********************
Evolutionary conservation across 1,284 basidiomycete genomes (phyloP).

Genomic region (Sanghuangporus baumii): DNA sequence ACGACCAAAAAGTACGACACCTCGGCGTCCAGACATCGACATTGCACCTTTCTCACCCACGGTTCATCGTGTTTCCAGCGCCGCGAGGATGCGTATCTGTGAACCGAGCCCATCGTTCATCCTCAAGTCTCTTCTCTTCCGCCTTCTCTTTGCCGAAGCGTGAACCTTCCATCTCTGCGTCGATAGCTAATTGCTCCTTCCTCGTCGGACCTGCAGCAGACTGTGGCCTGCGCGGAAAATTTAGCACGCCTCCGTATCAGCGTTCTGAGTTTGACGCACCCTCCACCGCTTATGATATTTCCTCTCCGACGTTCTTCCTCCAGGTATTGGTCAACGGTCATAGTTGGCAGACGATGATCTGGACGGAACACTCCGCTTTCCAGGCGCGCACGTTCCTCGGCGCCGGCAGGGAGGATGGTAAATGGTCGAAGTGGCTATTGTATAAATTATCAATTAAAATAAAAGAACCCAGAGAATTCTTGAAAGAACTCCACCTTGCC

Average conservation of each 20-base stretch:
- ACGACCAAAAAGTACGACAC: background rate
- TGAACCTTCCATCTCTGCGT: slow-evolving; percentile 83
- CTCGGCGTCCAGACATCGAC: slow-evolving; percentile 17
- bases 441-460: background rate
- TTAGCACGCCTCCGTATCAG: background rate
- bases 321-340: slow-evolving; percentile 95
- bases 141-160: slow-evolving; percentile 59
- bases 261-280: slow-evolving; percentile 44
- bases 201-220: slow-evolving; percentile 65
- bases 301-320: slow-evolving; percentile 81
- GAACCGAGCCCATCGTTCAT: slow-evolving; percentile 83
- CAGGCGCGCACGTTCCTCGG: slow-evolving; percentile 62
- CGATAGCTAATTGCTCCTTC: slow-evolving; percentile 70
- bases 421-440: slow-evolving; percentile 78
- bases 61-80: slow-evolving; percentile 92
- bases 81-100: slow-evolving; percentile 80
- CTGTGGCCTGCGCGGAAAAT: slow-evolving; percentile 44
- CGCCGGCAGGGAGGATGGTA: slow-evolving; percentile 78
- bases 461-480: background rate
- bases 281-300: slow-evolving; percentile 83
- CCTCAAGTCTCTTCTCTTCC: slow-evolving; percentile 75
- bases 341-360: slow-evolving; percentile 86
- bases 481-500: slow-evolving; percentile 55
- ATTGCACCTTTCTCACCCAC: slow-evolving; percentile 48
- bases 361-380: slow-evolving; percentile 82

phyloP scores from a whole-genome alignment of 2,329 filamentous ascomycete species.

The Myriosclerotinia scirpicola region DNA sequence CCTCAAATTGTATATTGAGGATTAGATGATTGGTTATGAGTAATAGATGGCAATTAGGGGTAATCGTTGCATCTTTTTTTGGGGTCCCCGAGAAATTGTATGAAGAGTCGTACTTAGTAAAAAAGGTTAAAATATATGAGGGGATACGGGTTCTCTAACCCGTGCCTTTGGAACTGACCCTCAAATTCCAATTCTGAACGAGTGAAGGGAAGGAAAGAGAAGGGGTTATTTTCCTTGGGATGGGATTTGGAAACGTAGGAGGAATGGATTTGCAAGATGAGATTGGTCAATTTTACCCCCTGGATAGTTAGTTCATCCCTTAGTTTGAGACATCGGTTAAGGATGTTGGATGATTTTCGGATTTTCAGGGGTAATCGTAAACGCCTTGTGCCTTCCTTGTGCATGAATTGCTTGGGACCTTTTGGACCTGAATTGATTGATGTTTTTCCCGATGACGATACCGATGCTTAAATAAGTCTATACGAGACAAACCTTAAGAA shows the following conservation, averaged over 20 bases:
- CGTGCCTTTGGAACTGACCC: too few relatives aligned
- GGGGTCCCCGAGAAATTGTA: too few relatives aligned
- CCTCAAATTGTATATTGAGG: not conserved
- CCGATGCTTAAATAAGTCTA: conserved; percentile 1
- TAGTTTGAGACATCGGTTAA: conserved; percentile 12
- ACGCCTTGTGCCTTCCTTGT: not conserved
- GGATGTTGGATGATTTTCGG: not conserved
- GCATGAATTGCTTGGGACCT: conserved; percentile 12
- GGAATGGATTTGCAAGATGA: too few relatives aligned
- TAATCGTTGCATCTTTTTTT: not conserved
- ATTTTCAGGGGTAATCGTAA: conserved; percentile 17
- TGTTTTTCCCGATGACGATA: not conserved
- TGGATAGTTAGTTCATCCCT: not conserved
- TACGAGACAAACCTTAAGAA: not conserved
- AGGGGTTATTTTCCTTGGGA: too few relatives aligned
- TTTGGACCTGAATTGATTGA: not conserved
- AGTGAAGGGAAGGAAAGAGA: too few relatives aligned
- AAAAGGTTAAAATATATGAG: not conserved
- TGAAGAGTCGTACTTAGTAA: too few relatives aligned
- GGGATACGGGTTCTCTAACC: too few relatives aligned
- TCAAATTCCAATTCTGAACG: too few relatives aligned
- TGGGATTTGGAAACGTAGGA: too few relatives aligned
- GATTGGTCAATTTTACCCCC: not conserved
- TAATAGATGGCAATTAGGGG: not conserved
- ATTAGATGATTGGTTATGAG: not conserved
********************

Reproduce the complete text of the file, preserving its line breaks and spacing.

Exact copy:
Evolutionary conservation across 1,284 basidiomycete genomes (phyloP).

Genomic region (Sanghuangporus baumii): DNA sequence ACGACCAAAAAGTACGACACCTCGGCGTCCAGACATCGACATTGCACCTTTCTCACCCACGGTTCATCGTGTTTCCAGCGCCGCGAGGATGCGTATCTGTGAACCGAGCCCATCGTTCATCCTCAAGTCTCTTCTCTTCCGCCTTCTCTTTGCCGAAGCGTGAACCTTCCATCTCTGCGTCGATAGCTAATTGCTCCTTCCTCGTCGGACCTGCAGCAGACTGTGGCCTGCGCGGAAAATTTAGCACGCCTCCGTATCAGCGTTCTGAGTTTGACGCACCCTCCACCGCTTATGATATTTCCTCTCCGACGTTCTTCCTCCAGGTATTGGTCAACGGTCATAGTTGGCAGACGATGATCTGGACGGAACACTCCGCTTTCCAGGCGCGCACGTTCCTCGGCGCCGGCAGGGAGGATGGTAAATGGTCGAAGTGGCTATTGTATAAATTATCAATTAAAATAAAAGAACCCAGAGAATTCTTGAAAGAACTCCACCTTGCC

Average conservation of each 20-base stretch:
- ACGACCAAAAAGTACGACAC: background rate
- TGAACCTTCCATCTCTGCGT: slow-evolving; percentile 83
- CTCGGCGTCCAGACATCGAC: slow-evolving; percentile 17
- bases 441-460: background rate
- TTAGCACGCCTCCGTATCAG: background rate
- bases 321-340: slow-evolving; percentile 95
- bases 141-160: slow-evolving; percentile 59
- bases 261-280: slow-evolving; percentile 44
- bases 201-220: slow-evolving; percentile 65
- bases 301-320: slow-evolving; percentile 81
- GAACCGAGCCCATCGTTCAT: slow-evolving; percentile 83
- CAGGCGCGCACGTTCCTCGG: slow-evolving; percentile 62
- CGATAGCTAATTGCTCCTTC: slow-evolving; percentile 70
- bases 421-440: slow-evolving; percentile 78
- bases 61-80: slow-evolving; percentile 92
- bases 81-100: slow-evolving; percentile 80
- CTGTGGCCTGCGCGGAAAAT: slow-evolving; percentile 44
- CGCCGGCAGGGAGGATGGTA: slow-evolving; percentile 78
- bases 461-480: background rate
- bases 281-300: slow-evolving; percentile 83
- CCTCAAGTCTCTTCTCTTCC: slow-evolving; percentile 75
- bases 341-360: slow-evolving; percentile 86
- bases 481-500: slow-evolving; percentile 55
- ATTGCACCTTTCTCACCCAC: slow-evolving; percentile 48
- bases 361-380: slow-evolving; percentile 82

phyloP scores from a whole-genome alignment of 2,329 filamentous ascomycete species.

The Myriosclerotinia scirpicola region DNA sequence CCTCAAATTGTATATTGAGGATTAGATGATTGGTTATGAGTAATAGATGGCAATTAGGGGTAATCGTTGCATCTTTTTTTGGGGTCCCCGAGAAATTGTATGAAGAGTCGTACTTAGTAAAAAAGGTTAAAATATATGAGGGGATACGGGTTCTCTAACCCGTGCCTTTGGAACTGACCCTCAAATTCCAATTCTGAACGAGTGAAGGGAAGGAAAGAGAAGGGGTTATTTTCCTTGGGATGGGATTTGGAAACGTAGGAGGAATGGATTTGCAAGATGAGATTGGTCAATTTTACCCCCTGGATAGTTAGTTCATCCCTTAGTTTGAGACATCGGTTAAGGATGTTGGATGATTTTCGGATTTTCAGGGGTAATCGTAAACGCCTTGTGCCTTCCTTGTGCATGAATTGCTTGGGACCTTTTGGACCTGAATTGATTGATGTTTTTCCCGATGACGATACCGATGCTTAAATAAGTCTATACGAGACAAACCTTAAGAA shows the following conservation, averaged over 20 bases:
- CGTGCCTTTGGAACTGACCC: too few relatives aligned
- GGGGTCCCCGAGAAATTGTA: too few relatives aligned
- CCTCAAATTGTATATTGAGG: not conserved
- CCGATGCTTAAATAAGTCTA: conserved; percentile 1
- TAGTTTGAGACATCGGTTAA: conserved; percentile 12
- ACGCCTTGTGCCTTCCTTGT: not conserved
- GGATGTTGGATGATTTTCGG: not conserved
- GCATGAATTGCTTGGGACCT: conserved; percentile 12
- GGAATGGATTTGCAAGATGA: too few relatives aligned
- TAATCGTTGCATCTTTTTTT: not conserved
- ATTTTCAGGGGTAATCGTAA: conserved; percentile 17
- TGTTTTTCCCGATGACGATA: not conserved
- TGGATAGTTAGTTCATCCCT: not conserved
- TACGAGACAAACCTTAAGAA: not conserved
- AGGGGTTATTTTCCTTGGGA: too few relatives aligned
- TTTGGACCTGAATTGATTGA: not conserved
- AGTGAAGGGAAGGAAAGAGA: too few relatives aligned
- AAAAGGTTAAAATATATGAG: not conserved
- TGAAGAGTCGTACTTAGTAA: too few relatives aligned
- GGGATACGGGTTCTCTAACC: too few relatives aligned
- TCAAATTCCAATTCTGAACG: too few relatives aligned
- TGGGATTTGGAAACGTAGGA: too few relatives aligned
- GATTGGTCAATTTTACCCCC: not conserved
- TAATAGATGGCAATTAGGGG: not conserved
- ATTAGATGATTGGTTATGAG: not conserved